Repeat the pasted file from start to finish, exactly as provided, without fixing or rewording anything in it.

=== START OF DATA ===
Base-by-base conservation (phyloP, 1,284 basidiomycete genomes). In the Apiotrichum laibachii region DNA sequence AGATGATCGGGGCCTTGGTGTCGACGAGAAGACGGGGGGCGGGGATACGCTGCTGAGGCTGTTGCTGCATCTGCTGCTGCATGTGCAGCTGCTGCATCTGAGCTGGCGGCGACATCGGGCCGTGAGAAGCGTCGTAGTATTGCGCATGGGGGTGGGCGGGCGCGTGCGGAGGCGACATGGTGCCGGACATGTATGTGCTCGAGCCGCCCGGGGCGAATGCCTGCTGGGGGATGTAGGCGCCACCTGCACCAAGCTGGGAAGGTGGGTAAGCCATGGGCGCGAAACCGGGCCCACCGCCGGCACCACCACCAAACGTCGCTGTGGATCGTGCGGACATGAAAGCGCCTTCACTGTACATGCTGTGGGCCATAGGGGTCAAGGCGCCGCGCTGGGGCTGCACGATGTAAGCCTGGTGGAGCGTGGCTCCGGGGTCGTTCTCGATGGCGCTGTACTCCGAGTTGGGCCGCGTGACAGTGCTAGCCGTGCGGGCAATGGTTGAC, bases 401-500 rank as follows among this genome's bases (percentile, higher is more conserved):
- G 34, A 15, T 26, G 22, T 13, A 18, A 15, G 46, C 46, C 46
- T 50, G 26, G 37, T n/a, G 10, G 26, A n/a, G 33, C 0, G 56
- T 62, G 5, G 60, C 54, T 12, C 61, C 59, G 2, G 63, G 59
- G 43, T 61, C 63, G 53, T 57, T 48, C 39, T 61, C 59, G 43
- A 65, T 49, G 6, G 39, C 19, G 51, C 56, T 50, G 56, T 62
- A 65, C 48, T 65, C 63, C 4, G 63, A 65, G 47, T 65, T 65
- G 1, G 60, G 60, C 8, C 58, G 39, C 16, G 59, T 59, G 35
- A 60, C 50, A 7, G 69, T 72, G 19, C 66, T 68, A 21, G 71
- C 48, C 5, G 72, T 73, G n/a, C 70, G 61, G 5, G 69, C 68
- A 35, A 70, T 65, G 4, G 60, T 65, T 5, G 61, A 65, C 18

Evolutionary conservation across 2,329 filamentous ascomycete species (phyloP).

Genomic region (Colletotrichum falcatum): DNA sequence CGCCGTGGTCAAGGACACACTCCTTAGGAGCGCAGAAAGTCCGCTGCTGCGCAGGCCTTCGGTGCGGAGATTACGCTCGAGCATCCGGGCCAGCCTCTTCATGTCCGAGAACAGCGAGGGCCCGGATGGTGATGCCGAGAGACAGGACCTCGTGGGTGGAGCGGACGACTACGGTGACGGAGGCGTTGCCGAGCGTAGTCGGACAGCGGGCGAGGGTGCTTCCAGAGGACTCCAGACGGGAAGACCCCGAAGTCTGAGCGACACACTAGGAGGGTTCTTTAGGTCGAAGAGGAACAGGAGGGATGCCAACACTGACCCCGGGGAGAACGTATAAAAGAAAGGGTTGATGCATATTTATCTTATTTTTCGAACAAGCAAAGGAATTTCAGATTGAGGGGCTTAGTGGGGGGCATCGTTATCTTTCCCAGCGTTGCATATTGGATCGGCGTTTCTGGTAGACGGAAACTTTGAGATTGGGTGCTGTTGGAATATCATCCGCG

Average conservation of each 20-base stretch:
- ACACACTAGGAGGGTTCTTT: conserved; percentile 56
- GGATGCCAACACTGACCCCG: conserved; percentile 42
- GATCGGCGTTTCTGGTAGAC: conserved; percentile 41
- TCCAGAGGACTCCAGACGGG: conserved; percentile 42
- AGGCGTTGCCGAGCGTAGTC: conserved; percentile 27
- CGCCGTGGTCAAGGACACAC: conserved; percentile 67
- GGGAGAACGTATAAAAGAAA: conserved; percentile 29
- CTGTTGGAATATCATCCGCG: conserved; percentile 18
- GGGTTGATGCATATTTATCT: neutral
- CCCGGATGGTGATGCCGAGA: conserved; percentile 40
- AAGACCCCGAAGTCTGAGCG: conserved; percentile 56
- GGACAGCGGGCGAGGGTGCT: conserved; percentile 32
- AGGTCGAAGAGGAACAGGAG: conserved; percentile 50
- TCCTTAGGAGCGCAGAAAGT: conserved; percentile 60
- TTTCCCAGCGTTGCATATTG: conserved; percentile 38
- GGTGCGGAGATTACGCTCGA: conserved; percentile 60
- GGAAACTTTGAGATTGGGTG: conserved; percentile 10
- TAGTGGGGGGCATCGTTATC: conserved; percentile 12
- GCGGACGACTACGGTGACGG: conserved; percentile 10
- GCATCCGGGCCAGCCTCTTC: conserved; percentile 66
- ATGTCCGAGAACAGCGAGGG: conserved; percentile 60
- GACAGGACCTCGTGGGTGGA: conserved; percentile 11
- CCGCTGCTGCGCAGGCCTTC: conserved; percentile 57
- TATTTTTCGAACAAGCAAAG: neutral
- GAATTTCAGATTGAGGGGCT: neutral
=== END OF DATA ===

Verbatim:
Base-by-base conservation (phyloP, 1,284 basidiomycete genomes). In the Apiotrichum laibachii region DNA sequence AGATGATCGGGGCCTTGGTGTCGACGAGAAGACGGGGGGCGGGGATACGCTGCTGAGGCTGTTGCTGCATCTGCTGCTGCATGTGCAGCTGCTGCATCTGAGCTGGCGGCGACATCGGGCCGTGAGAAGCGTCGTAGTATTGCGCATGGGGGTGGGCGGGCGCGTGCGGAGGCGACATGGTGCCGGACATGTATGTGCTCGAGCCGCCCGGGGCGAATGCCTGCTGGGGGATGTAGGCGCCACCTGCACCAAGCTGGGAAGGTGGGTAAGCCATGGGCGCGAAACCGGGCCCACCGCCGGCACCACCACCAAACGTCGCTGTGGATCGTGCGGACATGAAAGCGCCTTCACTGTACATGCTGTGGGCCATAGGGGTCAAGGCGCCGCGCTGGGGCTGCACGATGTAAGCCTGGTGGAGCGTGGCTCCGGGGTCGTTCTCGATGGCGCTGTACTCCGAGTTGGGCCGCGTGACAGTGCTAGCCGTGCGGGCAATGGTTGAC, bases 401-500 rank as follows among this genome's bases (percentile, higher is more conserved):
- G 34, A 15, T 26, G 22, T 13, A 18, A 15, G 46, C 46, C 46
- T 50, G 26, G 37, T n/a, G 10, G 26, A n/a, G 33, C 0, G 56
- T 62, G 5, G 60, C 54, T 12, C 61, C 59, G 2, G 63, G 59
- G 43, T 61, C 63, G 53, T 57, T 48, C 39, T 61, C 59, G 43
- A 65, T 49, G 6, G 39, C 19, G 51, C 56, T 50, G 56, T 62
- A 65, C 48, T 65, C 63, C 4, G 63, A 65, G 47, T 65, T 65
- G 1, G 60, G 60, C 8, C 58, G 39, C 16, G 59, T 59, G 35
- A 60, C 50, A 7, G 69, T 72, G 19, C 66, T 68, A 21, G 71
- C 48, C 5, G 72, T 73, G n/a, C 70, G 61, G 5, G 69, C 68
- A 35, A 70, T 65, G 4, G 60, T 65, T 5, G 61, A 65, C 18

Evolutionary conservation across 2,329 filamentous ascomycete species (phyloP).

Genomic region (Colletotrichum falcatum): DNA sequence CGCCGTGGTCAAGGACACACTCCTTAGGAGCGCAGAAAGTCCGCTGCTGCGCAGGCCTTCGGTGCGGAGATTACGCTCGAGCATCCGGGCCAGCCTCTTCATGTCCGAGAACAGCGAGGGCCCGGATGGTGATGCCGAGAGACAGGACCTCGTGGGTGGAGCGGACGACTACGGTGACGGAGGCGTTGCCGAGCGTAGTCGGACAGCGGGCGAGGGTGCTTCCAGAGGACTCCAGACGGGAAGACCCCGAAGTCTGAGCGACACACTAGGAGGGTTCTTTAGGTCGAAGAGGAACAGGAGGGATGCCAACACTGACCCCGGGGAGAACGTATAAAAGAAAGGGTTGATGCATATTTATCTTATTTTTCGAACAAGCAAAGGAATTTCAGATTGAGGGGCTTAGTGGGGGGCATCGTTATCTTTCCCAGCGTTGCATATTGGATCGGCGTTTCTGGTAGACGGAAACTTTGAGATTGGGTGCTGTTGGAATATCATCCGCG

Average conservation of each 20-base stretch:
- ACACACTAGGAGGGTTCTTT: conserved; percentile 56
- GGATGCCAACACTGACCCCG: conserved; percentile 42
- GATCGGCGTTTCTGGTAGAC: conserved; percentile 41
- TCCAGAGGACTCCAGACGGG: conserved; percentile 42
- AGGCGTTGCCGAGCGTAGTC: conserved; percentile 27
- CGCCGTGGTCAAGGACACAC: conserved; percentile 67
- GGGAGAACGTATAAAAGAAA: conserved; percentile 29
- CTGTTGGAATATCATCCGCG: conserved; percentile 18
- GGGTTGATGCATATTTATCT: neutral
- CCCGGATGGTGATGCCGAGA: conserved; percentile 40
- AAGACCCCGAAGTCTGAGCG: conserved; percentile 56
- GGACAGCGGGCGAGGGTGCT: conserved; percentile 32
- AGGTCGAAGAGGAACAGGAG: conserved; percentile 50
- TCCTTAGGAGCGCAGAAAGT: conserved; percentile 60
- TTTCCCAGCGTTGCATATTG: conserved; percentile 38
- GGTGCGGAGATTACGCTCGA: conserved; percentile 60
- GGAAACTTTGAGATTGGGTG: conserved; percentile 10
- TAGTGGGGGGCATCGTTATC: conserved; percentile 12
- GCGGACGACTACGGTGACGG: conserved; percentile 10
- GCATCCGGGCCAGCCTCTTC: conserved; percentile 66
- ATGTCCGAGAACAGCGAGGG: conserved; percentile 60
- GACAGGACCTCGTGGGTGGA: conserved; percentile 11
- CCGCTGCTGCGCAGGCCTTC: conserved; percentile 57
- TATTTTTCGAACAAGCAAAG: neutral
- GAATTTCAGATTGAGGGGCT: neutral